Look Back At ‘17 To See What’s Ahead for Black Businesses This Year

By Barney Blakeney

2018 won’t produce positive results for Black businesses if the Black business community continues doing as it has in the past – fail to groom and develop entrepreneurs, map out a collective strategic plan and educate its leaders. That’s what three local business leaders said about the upcoming year in Black business.

William ‘Bill’ Saunders, founder and CEO of the Committee On Better Racial Assurance (COBRA) and former WPAL radio station owner said he envisions a worse economic scenario for Black business in 2018 than in past years. “A few of us will do well, but the masses of Black people will catch hell,” Saunders said. And those dynamic crosses socio-economic boundaries expand outside the business community, he said.

“People literally are practicing slavery!” Saunders alerted. “Recent news reports show that human trafficking in South Carolina is flourishing. Some people are literally being held in slavery. But the leadership in the Black community hasn’t acknowledged that. I don’t think our leadership even knows what’s going on. In the past, leadership in the Black community was more aware of what people were going through. Today, there seems to be a disconnect between those in leadership and the people they’re supposed to represent. Today’s Black leaders seem to think holding press conferences and raising hell is enough. We need a plan that goes beyond that,” Saunders said.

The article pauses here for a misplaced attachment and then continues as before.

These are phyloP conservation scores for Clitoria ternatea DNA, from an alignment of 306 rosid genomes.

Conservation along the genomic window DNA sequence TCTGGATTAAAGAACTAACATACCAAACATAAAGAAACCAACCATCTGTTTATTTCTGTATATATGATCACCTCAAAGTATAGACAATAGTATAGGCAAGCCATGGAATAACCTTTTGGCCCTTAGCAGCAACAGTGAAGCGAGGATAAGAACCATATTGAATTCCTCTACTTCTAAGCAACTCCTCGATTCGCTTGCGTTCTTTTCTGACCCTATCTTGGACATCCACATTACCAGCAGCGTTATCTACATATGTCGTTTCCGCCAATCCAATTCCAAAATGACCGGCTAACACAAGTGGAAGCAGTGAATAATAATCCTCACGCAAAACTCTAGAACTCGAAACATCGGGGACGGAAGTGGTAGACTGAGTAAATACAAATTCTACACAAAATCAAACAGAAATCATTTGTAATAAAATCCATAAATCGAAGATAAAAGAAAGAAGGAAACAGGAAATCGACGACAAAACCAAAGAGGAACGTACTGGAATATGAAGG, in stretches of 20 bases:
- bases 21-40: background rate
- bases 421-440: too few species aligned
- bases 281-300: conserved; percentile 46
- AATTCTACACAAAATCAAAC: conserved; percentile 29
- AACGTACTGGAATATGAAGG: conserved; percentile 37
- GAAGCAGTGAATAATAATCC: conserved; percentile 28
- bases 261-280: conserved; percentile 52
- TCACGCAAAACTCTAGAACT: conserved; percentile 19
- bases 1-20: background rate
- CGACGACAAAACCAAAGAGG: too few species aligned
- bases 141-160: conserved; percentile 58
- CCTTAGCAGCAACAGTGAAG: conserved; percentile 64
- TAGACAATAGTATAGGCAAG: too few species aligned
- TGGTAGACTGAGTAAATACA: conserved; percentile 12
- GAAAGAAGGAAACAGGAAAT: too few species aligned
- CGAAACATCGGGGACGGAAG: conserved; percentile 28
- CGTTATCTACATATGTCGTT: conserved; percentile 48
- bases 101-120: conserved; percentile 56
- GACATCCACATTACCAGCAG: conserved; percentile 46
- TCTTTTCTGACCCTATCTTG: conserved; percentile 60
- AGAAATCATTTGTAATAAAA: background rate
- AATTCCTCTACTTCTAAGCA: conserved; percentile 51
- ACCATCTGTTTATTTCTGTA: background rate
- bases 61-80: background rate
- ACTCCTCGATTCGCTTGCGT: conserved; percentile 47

An aging generation of business and community leaders is disappearing from the Black community, Saunders said. He compared leadership in other ethnic communities to sand on a beach. Tidal waves of time displace some sand, but incoming waves immediately replaces it, he said. “We’ve got people in leadership positions who don’t have a clue how they got there. They take pride in their accomplishments as if other people didn’t sacrifice and die to enable them to be where they are.”

Charleston Trident Urban League Executive Director Otha Meadows said looking at the past in Black business gives some indication of its future in 2018. “If we look at 2017 and see what it looked like, what wasn’t working, we’ll see we’re still facing the same situation in 2018. There are abundant economic opportunities here. Our business community needs a plan to take advantage of them. What course of action do we need to take? What action steps and who will take the leadership role in implementing? Those are the questions that must be answered in 2018.”

Black business has been sitting on the sidelines being non-reactive as unprecedented business activity is conducted all around the region, Meadows said. But he doesn’t advocate jumping in at the deep end of the pool. Small businesses and mom and pop shops proliferate Charleston and North Charleston urban centers. Few are Black owned, he noted. That’s where enormous opportunities exist, he said.

Central to developing such businesses are individuals with the entrepreneurial ambitions. Charleston Minority Business Enterprise Office Director Theron Snype said he is encouraged that more aspiring Black business professionals are expressing interest in starting companies, especially in the medical profession, he said. Some unchartered business territory Black entrepreneurs are avoiding are retail and technical services, Snype said. But like Meadows, Snype says the biggest challenge to aspiring Black businesses will remain access to capital.

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